Diversity, equity and inclusion (DE&I) are key to recruiting and retaining talent during the shortage. Here are Monster’s recommendations to help companies create an open and welcoming workplace for everyone:
Start by looking inward:
Listen to your staff and learn from their experiences. Use data to spot trends, but don’t stop there. Use the lived experience of colleagues to help you develop diversity, equity and inclusion policies and set priorities.
Create more inclusive job descriptions:
Writing job advertisements focusing on skills, attitudes, and approach is essential to attracting talent. Don’t fall into cliché, but create job descriptions that attract and inspire applications from those with the skills to succeed.
Emphasise commitment to DE&I:
If you are doing great things, let people know. Your position on DE&I is a source of competitive advantage, so use it. Publicise the benefits, policies and processes that show what you are doing.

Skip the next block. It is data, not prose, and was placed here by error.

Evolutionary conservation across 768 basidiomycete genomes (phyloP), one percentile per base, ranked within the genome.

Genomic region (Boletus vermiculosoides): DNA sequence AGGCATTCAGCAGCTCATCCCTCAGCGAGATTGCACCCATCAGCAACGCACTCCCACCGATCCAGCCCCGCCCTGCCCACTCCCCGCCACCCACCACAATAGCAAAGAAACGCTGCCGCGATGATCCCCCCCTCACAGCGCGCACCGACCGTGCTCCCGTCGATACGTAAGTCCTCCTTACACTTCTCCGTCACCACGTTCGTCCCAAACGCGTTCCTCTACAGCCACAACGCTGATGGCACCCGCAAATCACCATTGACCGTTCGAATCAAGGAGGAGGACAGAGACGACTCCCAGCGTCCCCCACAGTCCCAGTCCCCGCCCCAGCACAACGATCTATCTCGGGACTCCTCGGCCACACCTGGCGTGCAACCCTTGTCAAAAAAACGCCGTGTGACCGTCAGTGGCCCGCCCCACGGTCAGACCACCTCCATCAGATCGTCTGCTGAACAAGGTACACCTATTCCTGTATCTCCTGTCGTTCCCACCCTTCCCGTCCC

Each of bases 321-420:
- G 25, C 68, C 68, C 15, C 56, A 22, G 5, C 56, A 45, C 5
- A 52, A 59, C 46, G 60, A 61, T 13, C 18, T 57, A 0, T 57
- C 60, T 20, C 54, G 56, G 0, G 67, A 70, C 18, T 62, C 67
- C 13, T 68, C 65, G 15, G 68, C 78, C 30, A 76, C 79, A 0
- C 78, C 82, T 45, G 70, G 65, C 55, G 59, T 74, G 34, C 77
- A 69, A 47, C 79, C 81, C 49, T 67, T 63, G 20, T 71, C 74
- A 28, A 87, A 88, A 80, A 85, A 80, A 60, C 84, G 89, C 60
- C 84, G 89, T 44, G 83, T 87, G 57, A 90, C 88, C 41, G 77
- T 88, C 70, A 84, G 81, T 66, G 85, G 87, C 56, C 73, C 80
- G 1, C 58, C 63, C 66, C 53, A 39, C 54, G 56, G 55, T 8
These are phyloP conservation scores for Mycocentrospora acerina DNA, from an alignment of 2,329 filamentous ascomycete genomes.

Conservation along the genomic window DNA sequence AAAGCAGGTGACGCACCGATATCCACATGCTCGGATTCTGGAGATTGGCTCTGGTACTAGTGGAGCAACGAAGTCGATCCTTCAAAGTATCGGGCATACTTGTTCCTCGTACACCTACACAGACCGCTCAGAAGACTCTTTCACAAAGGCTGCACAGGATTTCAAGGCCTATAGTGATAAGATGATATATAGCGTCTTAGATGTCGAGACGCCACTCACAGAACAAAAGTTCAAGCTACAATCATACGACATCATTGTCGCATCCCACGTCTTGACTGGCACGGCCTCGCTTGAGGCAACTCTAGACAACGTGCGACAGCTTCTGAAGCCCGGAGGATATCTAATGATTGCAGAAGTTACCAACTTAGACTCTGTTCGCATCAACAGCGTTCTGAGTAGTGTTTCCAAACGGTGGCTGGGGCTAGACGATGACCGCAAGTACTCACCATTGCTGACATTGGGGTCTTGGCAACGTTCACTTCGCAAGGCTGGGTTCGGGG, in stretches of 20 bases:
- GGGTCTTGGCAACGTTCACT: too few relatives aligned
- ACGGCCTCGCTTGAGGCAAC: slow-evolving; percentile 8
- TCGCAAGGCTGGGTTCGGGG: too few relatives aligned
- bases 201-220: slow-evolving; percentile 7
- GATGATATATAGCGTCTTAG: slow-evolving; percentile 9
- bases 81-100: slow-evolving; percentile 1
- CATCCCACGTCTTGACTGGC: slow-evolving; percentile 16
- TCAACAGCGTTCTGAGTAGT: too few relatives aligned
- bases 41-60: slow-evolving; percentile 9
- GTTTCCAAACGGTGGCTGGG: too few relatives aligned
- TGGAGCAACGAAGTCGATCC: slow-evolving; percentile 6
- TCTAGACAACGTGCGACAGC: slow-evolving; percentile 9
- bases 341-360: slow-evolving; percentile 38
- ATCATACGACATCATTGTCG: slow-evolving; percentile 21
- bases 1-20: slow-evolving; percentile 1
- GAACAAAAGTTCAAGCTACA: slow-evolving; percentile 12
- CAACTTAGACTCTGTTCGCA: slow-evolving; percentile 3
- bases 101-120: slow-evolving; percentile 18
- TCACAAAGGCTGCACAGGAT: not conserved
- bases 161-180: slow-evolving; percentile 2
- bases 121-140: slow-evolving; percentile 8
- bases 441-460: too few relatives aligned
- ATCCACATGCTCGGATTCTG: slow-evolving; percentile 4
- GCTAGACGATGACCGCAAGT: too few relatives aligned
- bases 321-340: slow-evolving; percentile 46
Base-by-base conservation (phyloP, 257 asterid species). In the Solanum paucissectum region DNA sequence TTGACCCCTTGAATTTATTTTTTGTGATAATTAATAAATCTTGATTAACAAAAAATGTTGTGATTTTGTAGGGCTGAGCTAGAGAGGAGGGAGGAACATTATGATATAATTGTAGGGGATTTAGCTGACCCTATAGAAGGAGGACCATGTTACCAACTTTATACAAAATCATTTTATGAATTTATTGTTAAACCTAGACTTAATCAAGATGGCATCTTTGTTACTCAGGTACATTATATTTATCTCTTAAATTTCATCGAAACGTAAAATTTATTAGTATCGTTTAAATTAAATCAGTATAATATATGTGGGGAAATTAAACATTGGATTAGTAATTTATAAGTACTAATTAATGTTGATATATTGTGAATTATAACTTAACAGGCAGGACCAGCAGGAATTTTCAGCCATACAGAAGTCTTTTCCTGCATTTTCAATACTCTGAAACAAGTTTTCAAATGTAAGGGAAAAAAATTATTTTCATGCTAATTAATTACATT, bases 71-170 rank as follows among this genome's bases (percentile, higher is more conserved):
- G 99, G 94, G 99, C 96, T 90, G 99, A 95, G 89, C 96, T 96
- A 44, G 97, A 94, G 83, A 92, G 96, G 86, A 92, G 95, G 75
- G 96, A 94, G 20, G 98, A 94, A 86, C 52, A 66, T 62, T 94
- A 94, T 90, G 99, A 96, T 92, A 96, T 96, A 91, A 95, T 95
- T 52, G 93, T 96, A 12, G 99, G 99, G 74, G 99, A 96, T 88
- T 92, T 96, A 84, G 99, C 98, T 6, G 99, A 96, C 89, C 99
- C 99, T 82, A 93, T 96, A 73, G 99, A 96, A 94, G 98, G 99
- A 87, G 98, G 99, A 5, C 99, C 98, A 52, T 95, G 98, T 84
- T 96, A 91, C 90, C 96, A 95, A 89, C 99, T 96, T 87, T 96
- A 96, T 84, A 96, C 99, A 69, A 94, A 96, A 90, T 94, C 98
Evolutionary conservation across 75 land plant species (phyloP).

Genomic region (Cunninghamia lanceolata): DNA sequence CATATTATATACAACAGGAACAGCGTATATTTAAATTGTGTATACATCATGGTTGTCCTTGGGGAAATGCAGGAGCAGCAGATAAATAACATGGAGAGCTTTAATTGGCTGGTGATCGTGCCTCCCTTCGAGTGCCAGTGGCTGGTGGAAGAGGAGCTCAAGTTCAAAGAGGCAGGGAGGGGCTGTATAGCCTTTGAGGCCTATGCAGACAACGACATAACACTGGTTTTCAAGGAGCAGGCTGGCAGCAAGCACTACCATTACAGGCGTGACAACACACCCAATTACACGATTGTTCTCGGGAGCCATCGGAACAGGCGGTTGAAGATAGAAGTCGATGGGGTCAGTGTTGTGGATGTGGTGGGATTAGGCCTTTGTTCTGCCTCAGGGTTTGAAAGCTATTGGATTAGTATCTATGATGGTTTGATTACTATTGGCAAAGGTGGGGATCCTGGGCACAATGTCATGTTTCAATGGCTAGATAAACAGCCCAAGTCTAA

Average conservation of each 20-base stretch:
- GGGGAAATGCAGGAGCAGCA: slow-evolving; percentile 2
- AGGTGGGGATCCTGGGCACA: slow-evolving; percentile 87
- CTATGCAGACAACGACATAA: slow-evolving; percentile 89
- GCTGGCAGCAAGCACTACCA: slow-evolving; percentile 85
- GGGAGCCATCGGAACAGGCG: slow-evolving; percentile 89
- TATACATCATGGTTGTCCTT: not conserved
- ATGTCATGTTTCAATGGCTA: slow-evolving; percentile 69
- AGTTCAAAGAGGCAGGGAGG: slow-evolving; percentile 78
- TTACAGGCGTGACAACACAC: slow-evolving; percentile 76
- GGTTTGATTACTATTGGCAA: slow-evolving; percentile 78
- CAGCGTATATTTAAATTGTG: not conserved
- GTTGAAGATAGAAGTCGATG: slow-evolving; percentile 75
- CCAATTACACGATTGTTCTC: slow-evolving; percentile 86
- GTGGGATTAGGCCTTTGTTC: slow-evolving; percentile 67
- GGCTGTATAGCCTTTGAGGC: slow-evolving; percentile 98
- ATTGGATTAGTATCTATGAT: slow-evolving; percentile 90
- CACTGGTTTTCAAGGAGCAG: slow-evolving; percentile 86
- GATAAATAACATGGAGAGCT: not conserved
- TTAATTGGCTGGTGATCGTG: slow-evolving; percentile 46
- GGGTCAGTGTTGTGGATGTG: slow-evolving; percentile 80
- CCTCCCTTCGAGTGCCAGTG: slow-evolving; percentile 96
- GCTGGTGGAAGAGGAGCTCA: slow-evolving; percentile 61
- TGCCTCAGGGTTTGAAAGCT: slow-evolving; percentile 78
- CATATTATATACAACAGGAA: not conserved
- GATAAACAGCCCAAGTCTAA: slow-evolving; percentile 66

Employees want to know you are progressing, so be transparent with your successes and highlight the challenges. Every organisation can – and should – do more.
Audit the hiring process:
Diversity is not what you say but what you do. So make sure inclusive hiring processes are built in at all levels. From application to interview, your staff should recognise and respect differences.
Revitalise the talent pool:
Engage with new groups, advertise in new locations or work with experts to find candidates with the skills you need.
Don’t stop at inclusive hiring:
Companies that take DE&I policies seriously ensure that new hires and existing staff are supported at every stage. Leadership and development programmes support under-represented talent from the beginning of their careers to the boardroom. Staff need to be free to share their views, and employers need to listen to their voices.
When it comes to the neurodiverse profile, only 19% of UK companies report having a programme that includes neurodiversity. To change that, businesses should:
- Take the time to understand any specific needs. During your recruit’s induction week, take time to sit down and find out about their needs and difficulties. Treat them as an advantage, not a burden.
- Apply to the ‘Access to Work’ programme. Employers can get grants to help disabled people start or stay at work.
- Be flexible and willing to adapt. Employers who are flexible and willing to adapt are more likely to reap the benefits of a neurodiverse workforce.